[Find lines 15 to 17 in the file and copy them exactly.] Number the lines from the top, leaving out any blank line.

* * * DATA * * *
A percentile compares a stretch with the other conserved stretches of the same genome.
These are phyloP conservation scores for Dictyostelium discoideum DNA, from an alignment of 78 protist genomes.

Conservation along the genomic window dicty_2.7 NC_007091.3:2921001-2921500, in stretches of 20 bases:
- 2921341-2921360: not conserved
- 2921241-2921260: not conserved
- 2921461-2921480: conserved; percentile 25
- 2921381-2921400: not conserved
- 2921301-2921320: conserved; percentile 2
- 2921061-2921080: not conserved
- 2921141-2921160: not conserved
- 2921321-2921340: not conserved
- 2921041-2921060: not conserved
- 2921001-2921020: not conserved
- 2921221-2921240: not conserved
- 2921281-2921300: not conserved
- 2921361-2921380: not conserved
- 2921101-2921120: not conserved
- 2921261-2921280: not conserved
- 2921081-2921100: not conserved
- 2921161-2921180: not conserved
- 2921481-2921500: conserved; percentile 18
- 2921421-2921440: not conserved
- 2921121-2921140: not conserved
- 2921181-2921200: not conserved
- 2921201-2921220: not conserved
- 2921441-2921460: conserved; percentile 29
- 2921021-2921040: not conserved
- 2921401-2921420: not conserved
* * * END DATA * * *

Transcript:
- 2921281-2921300: not conserved
- 2921361-2921380: not conserved
- 2921101-2921120: not conserved